South Tees Hospitals NHS Foundation Trust today welcomed the publication of the Care Quality Commission’s report following its inspection of the organisation in December 2014.
The trust was given an overall rating of ‘requires improvement’ for providing safe and effective care although inspectors found services were caring, responsive and well led and did not observe any examples of unsafe practice.
In total, 89 of the 105 individual ratings (84%) were either good or outstanding and a number of areas of excellent and outstanding practice were also identified, particularly in maternity services.
England’s chief inspector of hospitals Professor Mike Richards reported that inspectors’ ‘came across numerous examples of excellent care and that patients and their relatives were happy with their experience of care and treatment. Staff at every level were positive about working for the trust and the quality of care they provided.’
However he did raise concerns around staffing shortages and this continues to be a key area of priority for the trust, although improvements have already been made since the visit.
Chief executive Professor Tricia Hart said: “Naturally, as an organisation which is built on quality it is disappointing to be rated as ‘requires improvement’ but there are many positives to take from this report.
“Patients and their families spoke highly of the care they had received, which is reassuring, and I am pleased that staff have been publically recognised for the care they give.
“The CQC report is a rich source of information/feedback provided not only by independent inspectors but also from the patients who receive our services and the staff who provide them.
“We’ve already made changes since the inspection but there are opportunities to further improve. I’m confident that the organisation will respond positively to these, resulting in a better evaluation when the CQC visits us again.”
Picking up the staffing issue, Professor Hart added: “It is important to stress the inspectors did not observe unsafe practice in any areas they visited or indicate patient care had been compromised.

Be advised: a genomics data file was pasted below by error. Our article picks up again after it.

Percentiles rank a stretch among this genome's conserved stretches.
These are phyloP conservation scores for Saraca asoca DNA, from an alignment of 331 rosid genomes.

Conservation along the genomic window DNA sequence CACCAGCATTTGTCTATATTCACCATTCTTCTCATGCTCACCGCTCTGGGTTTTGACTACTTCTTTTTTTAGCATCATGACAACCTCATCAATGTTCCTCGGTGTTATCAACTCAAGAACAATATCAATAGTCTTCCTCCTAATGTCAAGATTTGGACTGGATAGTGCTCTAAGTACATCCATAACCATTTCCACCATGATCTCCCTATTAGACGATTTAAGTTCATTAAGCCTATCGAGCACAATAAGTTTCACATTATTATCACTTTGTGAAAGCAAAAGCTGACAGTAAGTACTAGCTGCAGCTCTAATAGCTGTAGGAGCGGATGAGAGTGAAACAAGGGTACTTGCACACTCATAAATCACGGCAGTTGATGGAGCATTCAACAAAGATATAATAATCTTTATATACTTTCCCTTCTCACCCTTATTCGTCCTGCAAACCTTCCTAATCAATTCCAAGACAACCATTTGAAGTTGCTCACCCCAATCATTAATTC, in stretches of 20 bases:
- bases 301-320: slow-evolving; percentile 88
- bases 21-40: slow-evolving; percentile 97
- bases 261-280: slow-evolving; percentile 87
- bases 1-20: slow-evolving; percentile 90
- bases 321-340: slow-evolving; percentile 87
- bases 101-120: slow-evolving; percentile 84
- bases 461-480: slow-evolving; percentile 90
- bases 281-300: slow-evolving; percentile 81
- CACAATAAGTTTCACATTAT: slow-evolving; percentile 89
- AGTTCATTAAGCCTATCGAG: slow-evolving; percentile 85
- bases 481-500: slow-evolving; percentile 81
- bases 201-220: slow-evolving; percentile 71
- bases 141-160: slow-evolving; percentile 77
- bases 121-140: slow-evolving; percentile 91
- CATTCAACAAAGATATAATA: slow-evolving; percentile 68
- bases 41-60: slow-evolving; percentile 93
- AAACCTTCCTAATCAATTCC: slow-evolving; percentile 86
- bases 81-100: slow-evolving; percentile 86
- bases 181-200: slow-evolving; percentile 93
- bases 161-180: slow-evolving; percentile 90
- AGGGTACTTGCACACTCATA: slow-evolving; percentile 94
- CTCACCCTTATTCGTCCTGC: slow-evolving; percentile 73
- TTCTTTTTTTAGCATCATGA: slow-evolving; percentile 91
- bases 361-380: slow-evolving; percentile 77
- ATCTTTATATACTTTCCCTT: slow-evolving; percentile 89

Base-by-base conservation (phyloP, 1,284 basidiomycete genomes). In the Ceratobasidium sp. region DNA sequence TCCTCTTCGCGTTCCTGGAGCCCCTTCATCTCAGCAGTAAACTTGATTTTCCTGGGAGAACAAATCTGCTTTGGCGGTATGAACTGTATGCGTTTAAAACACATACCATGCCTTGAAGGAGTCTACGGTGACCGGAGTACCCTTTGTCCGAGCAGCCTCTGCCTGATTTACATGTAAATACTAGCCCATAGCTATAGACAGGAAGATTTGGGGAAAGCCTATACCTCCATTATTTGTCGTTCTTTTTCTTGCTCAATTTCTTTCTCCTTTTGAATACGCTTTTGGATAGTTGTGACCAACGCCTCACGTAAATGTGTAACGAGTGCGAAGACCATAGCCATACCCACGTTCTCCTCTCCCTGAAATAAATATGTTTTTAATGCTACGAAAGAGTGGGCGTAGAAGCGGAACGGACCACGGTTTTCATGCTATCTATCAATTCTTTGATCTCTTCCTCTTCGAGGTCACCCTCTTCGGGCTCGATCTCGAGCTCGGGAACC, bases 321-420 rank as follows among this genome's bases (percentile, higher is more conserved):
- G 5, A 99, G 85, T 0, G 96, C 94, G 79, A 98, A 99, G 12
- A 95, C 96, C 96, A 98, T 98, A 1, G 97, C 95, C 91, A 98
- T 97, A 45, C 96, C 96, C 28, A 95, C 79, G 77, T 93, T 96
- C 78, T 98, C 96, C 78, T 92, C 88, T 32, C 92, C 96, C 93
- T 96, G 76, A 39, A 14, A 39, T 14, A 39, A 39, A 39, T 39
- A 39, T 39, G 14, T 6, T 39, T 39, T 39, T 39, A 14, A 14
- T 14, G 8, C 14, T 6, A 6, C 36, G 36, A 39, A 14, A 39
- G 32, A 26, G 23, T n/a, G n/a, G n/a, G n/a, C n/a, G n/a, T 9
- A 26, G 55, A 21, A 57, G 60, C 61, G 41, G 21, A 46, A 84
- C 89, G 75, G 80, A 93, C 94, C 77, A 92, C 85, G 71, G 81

“Since the CQC visit, we have already made significant improvements to staffing levels, particularly overnight, and continue to push hard on band 5 nurse recruitment, recently employing nurses from Italy, Portugal and Romania, although this does remain a national issue.”
Several areas of outstanding practice were also cited in the report including:
- The role of therapeutic care volunteers in supporting patients with dementia or other illnesses
- Maternity services at both James Cook and the Friarage where the families and birth forum was involved in the design of the induction of the labour suite and also for the teams championing the take-up of breast-feeding rates through the use of peer supporters and information
- Community midwives piloted a ‘baby buddy’ mobile phone app to inform women of pregnancy issues, common ailments and reasons to seek advice
- Diabetes specialist nurses providing telephone support, advice and clinic sessions for patients with diabetes, supported by a dietician, and running the DESMOND (diabetes education and self-management for on-going and newly diagnosed) programme
- The care and involvement of young people including a young people’s unit, participation and accreditation to the You’re Welcome toolkit in four clinical areas, the development of a young person’s advisory group, inspections of services by young people and the involvement of young people in staff interviews.
The CQC’s findings were presented to the trust, along with commissioners and other public bodies, at a quality summit on Friday 5 June from which an action plan will be developed. The full report can be downloaded below.
Overview of ratings